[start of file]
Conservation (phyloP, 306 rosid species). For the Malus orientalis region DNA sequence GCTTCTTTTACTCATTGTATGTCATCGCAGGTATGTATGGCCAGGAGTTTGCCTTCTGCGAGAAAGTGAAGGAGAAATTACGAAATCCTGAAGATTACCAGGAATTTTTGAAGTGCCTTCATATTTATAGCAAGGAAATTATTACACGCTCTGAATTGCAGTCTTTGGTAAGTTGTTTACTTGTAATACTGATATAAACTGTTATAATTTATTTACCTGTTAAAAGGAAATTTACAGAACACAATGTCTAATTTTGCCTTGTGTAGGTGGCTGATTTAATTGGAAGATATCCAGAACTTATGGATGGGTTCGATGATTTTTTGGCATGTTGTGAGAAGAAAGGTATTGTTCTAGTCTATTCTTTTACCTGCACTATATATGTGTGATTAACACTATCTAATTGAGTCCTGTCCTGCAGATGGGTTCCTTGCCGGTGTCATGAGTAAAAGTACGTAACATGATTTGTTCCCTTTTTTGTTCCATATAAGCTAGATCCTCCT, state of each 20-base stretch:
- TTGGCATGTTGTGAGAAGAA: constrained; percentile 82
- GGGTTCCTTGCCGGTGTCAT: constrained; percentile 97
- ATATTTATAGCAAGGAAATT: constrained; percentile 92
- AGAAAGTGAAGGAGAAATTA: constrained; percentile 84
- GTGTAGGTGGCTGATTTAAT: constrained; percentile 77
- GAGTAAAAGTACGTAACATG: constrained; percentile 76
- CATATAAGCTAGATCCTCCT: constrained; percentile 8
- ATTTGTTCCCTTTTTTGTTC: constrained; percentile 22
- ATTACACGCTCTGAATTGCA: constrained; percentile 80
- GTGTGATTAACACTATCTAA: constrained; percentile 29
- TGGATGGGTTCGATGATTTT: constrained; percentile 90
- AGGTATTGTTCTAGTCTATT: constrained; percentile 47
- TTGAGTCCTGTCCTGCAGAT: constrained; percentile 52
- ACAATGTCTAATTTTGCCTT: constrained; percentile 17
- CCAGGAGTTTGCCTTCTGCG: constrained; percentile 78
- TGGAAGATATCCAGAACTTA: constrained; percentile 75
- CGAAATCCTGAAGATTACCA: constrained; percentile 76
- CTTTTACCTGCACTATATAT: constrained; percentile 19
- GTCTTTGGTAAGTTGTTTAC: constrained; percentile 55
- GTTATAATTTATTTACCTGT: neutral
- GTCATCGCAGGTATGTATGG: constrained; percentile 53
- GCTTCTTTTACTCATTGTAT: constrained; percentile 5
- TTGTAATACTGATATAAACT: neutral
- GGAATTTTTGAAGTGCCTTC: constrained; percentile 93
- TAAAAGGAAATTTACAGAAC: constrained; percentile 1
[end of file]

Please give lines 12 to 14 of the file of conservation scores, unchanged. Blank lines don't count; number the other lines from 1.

- TGGATGGGTTCGATGATTTT: constrained; percentile 90
- AGGTATTGTTCTAGTCTATT: constrained; percentile 47
- TTGAGTCCTGTCCTGCAGAT: constrained; percentile 52